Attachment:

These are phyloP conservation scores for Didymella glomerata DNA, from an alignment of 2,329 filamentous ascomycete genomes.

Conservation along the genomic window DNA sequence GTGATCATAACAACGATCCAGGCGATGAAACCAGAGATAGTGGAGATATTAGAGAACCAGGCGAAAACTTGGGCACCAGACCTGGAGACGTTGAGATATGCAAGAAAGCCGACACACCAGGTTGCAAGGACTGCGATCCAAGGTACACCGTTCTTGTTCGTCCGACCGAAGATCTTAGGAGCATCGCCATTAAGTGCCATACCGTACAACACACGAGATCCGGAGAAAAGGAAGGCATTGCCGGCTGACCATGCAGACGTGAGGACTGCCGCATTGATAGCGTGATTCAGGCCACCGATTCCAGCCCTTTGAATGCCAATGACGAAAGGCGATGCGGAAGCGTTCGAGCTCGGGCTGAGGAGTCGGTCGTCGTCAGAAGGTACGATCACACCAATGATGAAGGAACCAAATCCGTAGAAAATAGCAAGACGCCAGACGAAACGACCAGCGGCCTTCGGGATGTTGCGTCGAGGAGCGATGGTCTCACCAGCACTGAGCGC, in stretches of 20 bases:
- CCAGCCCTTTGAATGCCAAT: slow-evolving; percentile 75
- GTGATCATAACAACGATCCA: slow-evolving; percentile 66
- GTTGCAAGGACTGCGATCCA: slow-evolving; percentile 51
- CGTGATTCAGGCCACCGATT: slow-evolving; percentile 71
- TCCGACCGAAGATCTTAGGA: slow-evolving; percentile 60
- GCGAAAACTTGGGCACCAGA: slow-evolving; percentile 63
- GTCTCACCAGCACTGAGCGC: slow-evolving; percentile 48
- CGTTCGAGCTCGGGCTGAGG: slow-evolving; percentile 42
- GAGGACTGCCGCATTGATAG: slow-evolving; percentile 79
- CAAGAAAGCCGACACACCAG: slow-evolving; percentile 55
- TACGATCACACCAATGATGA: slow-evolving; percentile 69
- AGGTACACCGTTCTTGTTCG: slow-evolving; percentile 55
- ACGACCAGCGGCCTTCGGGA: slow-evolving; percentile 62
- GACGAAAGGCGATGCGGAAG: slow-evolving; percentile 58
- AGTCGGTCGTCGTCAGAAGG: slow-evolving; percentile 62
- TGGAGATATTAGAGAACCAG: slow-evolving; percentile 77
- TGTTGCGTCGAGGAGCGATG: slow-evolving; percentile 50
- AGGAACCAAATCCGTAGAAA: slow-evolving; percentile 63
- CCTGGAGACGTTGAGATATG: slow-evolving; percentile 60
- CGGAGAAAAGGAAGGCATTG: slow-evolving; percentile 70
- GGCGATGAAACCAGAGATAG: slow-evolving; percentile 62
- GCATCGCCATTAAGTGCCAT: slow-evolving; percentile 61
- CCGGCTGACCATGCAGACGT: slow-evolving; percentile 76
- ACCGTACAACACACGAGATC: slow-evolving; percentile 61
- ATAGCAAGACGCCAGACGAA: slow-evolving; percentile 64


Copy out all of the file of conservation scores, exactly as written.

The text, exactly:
These are phyloP conservation scores for Didymella glomerata DNA, from an alignment of 2,329 filamentous ascomycete genomes.

Conservation along the genomic window DNA sequence GTGATCATAACAACGATCCAGGCGATGAAACCAGAGATAGTGGAGATATTAGAGAACCAGGCGAAAACTTGGGCACCAGACCTGGAGACGTTGAGATATGCAAGAAAGCCGACACACCAGGTTGCAAGGACTGCGATCCAAGGTACACCGTTCTTGTTCGTCCGACCGAAGATCTTAGGAGCATCGCCATTAAGTGCCATACCGTACAACACACGAGATCCGGAGAAAAGGAAGGCATTGCCGGCTGACCATGCAGACGTGAGGACTGCCGCATTGATAGCGTGATTCAGGCCACCGATTCCAGCCCTTTGAATGCCAATGACGAAAGGCGATGCGGAAGCGTTCGAGCTCGGGCTGAGGAGTCGGTCGTCGTCAGAAGGTACGATCACACCAATGATGAAGGAACCAAATCCGTAGAAAATAGCAAGACGCCAGACGAAACGACCAGCGGCCTTCGGGATGTTGCGTCGAGGAGCGATGGTCTCACCAGCACTGAGCGC, in stretches of 20 bases:
- CCAGCCCTTTGAATGCCAAT: slow-evolving; percentile 75
- GTGATCATAACAACGATCCA: slow-evolving; percentile 66
- GTTGCAAGGACTGCGATCCA: slow-evolving; percentile 51
- CGTGATTCAGGCCACCGATT: slow-evolving; percentile 71
- TCCGACCGAAGATCTTAGGA: slow-evolving; percentile 60
- GCGAAAACTTGGGCACCAGA: slow-evolving; percentile 63
- GTCTCACCAGCACTGAGCGC: slow-evolving; percentile 48
- CGTTCGAGCTCGGGCTGAGG: slow-evolving; percentile 42
- GAGGACTGCCGCATTGATAG: slow-evolving; percentile 79
- CAAGAAAGCCGACACACCAG: slow-evolving; percentile 55
- TACGATCACACCAATGATGA: slow-evolving; percentile 69
- AGGTACACCGTTCTTGTTCG: slow-evolving; percentile 55
- ACGACCAGCGGCCTTCGGGA: slow-evolving; percentile 62
- GACGAAAGGCGATGCGGAAG: slow-evolving; percentile 58
- AGTCGGTCGTCGTCAGAAGG: slow-evolving; percentile 62
- TGGAGATATTAGAGAACCAG: slow-evolving; percentile 77
- TGTTGCGTCGAGGAGCGATG: slow-evolving; percentile 50
- AGGAACCAAATCCGTAGAAA: slow-evolving; percentile 63
- CCTGGAGACGTTGAGATATG: slow-evolving; percentile 60
- CGGAGAAAAGGAAGGCATTG: slow-evolving; percentile 70
- GGCGATGAAACCAGAGATAG: slow-evolving; percentile 62
- GCATCGCCATTAAGTGCCAT: slow-evolving; percentile 61
- CCGGCTGACCATGCAGACGT: slow-evolving; percentile 76
- ACCGTACAACACACGAGATC: slow-evolving; percentile 61
- ATAGCAAGACGCCAGACGAA: slow-evolving; percentile 64